2006 California Hall of Fame inductee Alice Walker is best known for her authorship of The Color Purple. The 1982 classic novel based on her own life story won the civil rights activist and essayist both the Pulitzer Prize for Fiction and the National book Award in 1983. Walker was the first black woman to ever win either award.
The Color Purple would eventually become both a film (in 1985 directed by Steven Spielberg) and Broadway stage production (in 2005 produced by Oprah Winfrey, Scott Sanders and Quincy Jones). Overall, The Color Purple would receive 11 Tony Award nominations with one win, five Outer Critics Circle Award nominations, three Drama League Award nominations, three Theatre World Award wins, one Grammy Award nomination, 12 NAACP Theatre Award nominations with three wins, 11 Academy Award nominations, five Golden Globe nominations with one win, and numerous other accolades. Steven Spielberg would win his first Directors Guild of America Award for Best Motion Picture Director for The Color Purple.
Walker was born to field worker parents in Eatonton, Georgia on February 9, 1944 during a time when the Jim Crow Laws of 1876 through 1965 restricted the lives of African American people in the South. The separate-but-equal racial segregation laws prevented the black population in the United States from interacting with the white population in public schools, restaurants, places of worship, restrooms, transportation, and so on. Walker’s mother enrolled her into first grade at the age of four in order to prevent her young daughter from working in the fields. She would go on to excel throughout her school years and become valedictorian of her high school class.
With the civil rights movement in full-force and the fire of activism running through her veins, Walker was inspired to attend the historic 1963 March on Washington where Martin Luther King, Jr. would deliver his monumental “I Have a Dream” speech to an estimated 300,000 people.
In 2003 on the eve of the Iraq war, Walker was arrested with 24 other protesters in Washington, D.C. Walker recalled, “I was with other women who believe that the women and children of Iraq are just as dear as the women and children in our families, and that, in fact, we are one family. And so it would have felt to me that we were going over to actually bomb ourselves.” Walker’s entire report of the matter can be found in her essay “We Are the Ones We Have Been Waiting For.”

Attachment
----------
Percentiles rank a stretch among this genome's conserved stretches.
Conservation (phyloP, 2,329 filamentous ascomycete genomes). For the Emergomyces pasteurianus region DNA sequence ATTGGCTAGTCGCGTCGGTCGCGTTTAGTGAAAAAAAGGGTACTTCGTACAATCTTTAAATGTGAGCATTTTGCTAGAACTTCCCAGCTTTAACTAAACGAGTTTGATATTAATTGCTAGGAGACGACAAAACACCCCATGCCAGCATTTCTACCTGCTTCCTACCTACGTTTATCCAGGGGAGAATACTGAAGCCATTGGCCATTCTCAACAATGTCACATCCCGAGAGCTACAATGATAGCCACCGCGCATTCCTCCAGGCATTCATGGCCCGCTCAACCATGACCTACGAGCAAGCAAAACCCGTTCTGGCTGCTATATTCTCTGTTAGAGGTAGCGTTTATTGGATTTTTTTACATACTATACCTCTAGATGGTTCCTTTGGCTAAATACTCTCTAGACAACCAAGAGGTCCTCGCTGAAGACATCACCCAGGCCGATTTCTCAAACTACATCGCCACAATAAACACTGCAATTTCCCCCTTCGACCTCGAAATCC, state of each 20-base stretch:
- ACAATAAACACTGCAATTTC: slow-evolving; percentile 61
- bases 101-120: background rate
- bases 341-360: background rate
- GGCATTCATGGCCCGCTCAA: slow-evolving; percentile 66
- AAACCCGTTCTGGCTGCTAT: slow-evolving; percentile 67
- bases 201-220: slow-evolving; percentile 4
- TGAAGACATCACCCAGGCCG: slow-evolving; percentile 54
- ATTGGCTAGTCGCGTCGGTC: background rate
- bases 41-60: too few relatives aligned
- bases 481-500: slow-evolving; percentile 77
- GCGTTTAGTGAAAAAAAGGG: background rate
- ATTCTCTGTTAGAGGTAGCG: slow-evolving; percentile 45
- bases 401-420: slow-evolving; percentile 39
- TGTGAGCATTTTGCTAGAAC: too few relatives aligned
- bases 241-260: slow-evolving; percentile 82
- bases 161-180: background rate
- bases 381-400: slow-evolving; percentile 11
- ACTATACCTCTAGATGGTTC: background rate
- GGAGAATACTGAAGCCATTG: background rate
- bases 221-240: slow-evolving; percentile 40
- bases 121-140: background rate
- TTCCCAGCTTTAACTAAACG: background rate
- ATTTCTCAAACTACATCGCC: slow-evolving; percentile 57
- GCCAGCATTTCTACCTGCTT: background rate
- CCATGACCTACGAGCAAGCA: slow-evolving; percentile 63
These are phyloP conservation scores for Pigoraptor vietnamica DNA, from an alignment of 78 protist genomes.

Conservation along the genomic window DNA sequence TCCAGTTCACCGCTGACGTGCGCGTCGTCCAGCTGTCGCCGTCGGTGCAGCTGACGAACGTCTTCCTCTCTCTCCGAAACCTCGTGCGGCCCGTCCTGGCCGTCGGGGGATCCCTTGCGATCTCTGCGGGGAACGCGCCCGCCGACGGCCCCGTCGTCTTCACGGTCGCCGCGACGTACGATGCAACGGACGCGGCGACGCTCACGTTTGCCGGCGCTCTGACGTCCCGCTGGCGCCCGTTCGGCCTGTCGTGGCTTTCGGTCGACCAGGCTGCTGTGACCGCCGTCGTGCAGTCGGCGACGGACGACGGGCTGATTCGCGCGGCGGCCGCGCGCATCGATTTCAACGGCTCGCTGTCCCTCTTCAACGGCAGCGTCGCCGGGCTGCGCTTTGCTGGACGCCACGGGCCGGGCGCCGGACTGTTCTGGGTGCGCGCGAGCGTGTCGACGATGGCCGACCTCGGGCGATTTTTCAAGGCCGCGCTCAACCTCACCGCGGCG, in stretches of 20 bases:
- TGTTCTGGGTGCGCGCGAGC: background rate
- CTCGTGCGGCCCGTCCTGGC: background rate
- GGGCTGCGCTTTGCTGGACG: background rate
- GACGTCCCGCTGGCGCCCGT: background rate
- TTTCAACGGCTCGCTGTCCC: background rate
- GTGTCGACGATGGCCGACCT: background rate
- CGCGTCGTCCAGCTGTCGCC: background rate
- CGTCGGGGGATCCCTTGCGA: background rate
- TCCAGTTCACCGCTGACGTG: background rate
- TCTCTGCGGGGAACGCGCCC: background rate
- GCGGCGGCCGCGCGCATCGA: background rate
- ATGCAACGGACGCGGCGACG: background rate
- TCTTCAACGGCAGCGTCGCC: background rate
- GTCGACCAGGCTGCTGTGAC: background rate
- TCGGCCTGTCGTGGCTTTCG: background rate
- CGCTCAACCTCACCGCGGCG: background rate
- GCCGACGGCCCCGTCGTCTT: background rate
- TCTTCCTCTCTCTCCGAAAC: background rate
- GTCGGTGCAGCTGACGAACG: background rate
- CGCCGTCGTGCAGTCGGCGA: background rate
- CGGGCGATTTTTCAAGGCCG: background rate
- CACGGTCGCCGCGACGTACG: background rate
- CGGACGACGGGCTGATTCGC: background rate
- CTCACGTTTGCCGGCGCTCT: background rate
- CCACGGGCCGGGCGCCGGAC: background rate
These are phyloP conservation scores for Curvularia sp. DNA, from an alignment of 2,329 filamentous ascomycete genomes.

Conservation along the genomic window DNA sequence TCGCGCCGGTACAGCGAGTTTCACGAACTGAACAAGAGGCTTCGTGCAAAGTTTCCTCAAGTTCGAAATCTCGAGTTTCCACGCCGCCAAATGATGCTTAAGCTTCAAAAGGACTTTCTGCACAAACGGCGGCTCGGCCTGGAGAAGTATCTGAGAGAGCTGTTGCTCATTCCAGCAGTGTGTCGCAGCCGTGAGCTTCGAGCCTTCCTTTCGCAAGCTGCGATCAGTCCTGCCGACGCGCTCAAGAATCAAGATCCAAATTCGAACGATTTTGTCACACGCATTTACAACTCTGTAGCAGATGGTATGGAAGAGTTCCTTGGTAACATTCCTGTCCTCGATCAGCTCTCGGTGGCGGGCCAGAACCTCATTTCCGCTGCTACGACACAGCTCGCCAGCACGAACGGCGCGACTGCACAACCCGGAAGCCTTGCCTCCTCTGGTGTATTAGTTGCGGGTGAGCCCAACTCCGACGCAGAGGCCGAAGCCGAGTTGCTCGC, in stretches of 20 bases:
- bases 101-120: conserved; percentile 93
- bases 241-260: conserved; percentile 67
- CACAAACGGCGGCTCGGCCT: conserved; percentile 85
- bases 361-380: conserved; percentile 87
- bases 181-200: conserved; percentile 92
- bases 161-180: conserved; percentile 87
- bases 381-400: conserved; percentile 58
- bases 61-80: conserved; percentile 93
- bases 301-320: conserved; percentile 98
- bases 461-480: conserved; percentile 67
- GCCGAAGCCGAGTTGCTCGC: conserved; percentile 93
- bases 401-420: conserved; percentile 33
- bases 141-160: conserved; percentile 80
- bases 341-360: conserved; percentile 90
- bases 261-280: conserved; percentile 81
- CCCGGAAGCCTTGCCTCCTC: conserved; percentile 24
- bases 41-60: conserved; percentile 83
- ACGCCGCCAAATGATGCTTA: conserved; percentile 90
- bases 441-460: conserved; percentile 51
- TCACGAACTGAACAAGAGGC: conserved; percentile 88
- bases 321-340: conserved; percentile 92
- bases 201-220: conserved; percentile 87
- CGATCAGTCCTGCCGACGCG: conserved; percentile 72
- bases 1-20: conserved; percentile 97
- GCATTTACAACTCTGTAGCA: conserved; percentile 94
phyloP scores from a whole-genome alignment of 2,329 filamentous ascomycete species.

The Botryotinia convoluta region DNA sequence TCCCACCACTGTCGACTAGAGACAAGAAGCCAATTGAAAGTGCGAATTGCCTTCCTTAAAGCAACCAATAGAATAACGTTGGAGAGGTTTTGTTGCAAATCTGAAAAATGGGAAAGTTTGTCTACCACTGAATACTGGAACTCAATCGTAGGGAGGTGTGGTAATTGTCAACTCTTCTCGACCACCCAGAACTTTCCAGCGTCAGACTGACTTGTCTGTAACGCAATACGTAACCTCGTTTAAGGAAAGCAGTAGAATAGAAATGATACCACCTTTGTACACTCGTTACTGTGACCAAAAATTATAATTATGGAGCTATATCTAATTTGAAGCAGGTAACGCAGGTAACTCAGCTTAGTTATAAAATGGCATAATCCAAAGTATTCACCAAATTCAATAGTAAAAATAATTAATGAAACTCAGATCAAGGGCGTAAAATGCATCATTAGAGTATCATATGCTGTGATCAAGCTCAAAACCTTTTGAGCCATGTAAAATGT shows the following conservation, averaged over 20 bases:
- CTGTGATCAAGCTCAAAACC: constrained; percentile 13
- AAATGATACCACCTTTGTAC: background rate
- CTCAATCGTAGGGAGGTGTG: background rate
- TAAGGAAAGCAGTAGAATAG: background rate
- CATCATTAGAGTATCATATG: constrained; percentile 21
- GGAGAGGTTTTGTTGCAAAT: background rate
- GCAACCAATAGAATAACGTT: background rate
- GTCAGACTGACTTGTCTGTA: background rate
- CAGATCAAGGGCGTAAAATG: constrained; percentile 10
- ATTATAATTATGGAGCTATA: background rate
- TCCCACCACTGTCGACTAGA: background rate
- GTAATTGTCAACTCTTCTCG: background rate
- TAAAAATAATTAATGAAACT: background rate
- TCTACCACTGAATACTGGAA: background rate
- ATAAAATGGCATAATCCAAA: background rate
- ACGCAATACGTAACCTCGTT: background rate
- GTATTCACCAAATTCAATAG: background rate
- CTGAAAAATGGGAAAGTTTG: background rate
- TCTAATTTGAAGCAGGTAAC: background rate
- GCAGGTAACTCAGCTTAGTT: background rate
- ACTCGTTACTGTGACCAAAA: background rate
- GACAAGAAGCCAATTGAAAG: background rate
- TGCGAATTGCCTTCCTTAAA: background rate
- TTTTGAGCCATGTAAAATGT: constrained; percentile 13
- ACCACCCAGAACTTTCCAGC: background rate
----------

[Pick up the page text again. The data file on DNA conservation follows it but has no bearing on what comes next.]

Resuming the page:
Furthering her commitment to the civil rights movement and her heritage, Walker donated 122 boxes of manuscripts and archive material to Atlanta, Georgia’s Emory University’s Manuscript, Archives, and Rare Book Library (MARBL) in 2007.
When President Barack Obama was sworn into office, Walker wrote a letter to him titled, “An Open Letter to Barack Obama.” With references to the President as “Brother Obama,” Walker wrote, “seeing you take your rightful place, based solely on your wisdom, stamina, and character, is a balm for the weary warriors of hope, previously only sung about.”
Walker has one daughter from a previous marriage to Jewish civil rights lawyer Melvyn Roseman Leventhal. Her romance in the 1990’s with singer-songwriter Tracy Chapman has been documented throughout unreleased journals maintained by Walker. Of the muted relationship, Walker has told the press, “It was quiet to you maybe but that’s because you didn’t live in our area.”
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